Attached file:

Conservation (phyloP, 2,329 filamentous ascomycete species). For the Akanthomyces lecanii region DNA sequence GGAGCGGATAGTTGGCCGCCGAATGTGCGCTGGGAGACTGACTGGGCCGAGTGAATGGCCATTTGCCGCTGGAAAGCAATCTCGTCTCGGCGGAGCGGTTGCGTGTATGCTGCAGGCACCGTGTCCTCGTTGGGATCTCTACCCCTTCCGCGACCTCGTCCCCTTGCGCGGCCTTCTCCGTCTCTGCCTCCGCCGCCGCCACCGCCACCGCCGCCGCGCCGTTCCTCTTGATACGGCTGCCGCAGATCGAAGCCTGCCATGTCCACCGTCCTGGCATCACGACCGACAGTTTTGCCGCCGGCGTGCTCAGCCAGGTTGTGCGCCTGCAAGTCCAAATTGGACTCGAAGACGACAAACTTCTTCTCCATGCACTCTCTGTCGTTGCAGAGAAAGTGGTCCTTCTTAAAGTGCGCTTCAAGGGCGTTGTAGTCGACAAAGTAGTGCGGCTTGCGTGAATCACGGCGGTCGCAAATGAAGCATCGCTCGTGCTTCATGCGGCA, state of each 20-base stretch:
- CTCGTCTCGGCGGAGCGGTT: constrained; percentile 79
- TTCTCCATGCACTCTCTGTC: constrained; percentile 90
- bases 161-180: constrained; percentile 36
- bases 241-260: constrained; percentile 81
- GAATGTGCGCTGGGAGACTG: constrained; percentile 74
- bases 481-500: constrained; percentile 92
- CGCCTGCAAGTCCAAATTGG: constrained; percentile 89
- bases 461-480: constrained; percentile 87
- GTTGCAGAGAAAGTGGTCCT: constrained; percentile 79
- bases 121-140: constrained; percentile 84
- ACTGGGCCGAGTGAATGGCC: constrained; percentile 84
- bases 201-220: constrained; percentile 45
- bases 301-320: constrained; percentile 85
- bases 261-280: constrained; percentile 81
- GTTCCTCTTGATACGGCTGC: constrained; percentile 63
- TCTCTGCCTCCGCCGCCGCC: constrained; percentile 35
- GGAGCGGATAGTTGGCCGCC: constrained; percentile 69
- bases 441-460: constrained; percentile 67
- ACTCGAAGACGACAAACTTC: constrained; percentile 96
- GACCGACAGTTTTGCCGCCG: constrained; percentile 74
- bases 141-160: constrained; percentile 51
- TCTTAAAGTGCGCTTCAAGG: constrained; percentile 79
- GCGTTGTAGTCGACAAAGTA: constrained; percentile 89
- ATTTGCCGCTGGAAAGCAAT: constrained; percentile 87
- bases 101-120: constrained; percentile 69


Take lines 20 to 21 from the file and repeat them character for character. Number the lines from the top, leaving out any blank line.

- ACTCGAAGACGACAAACTTC: constrained; percentile 96
- GACCGACAGTTTTGCCGCCG: constrained; percentile 74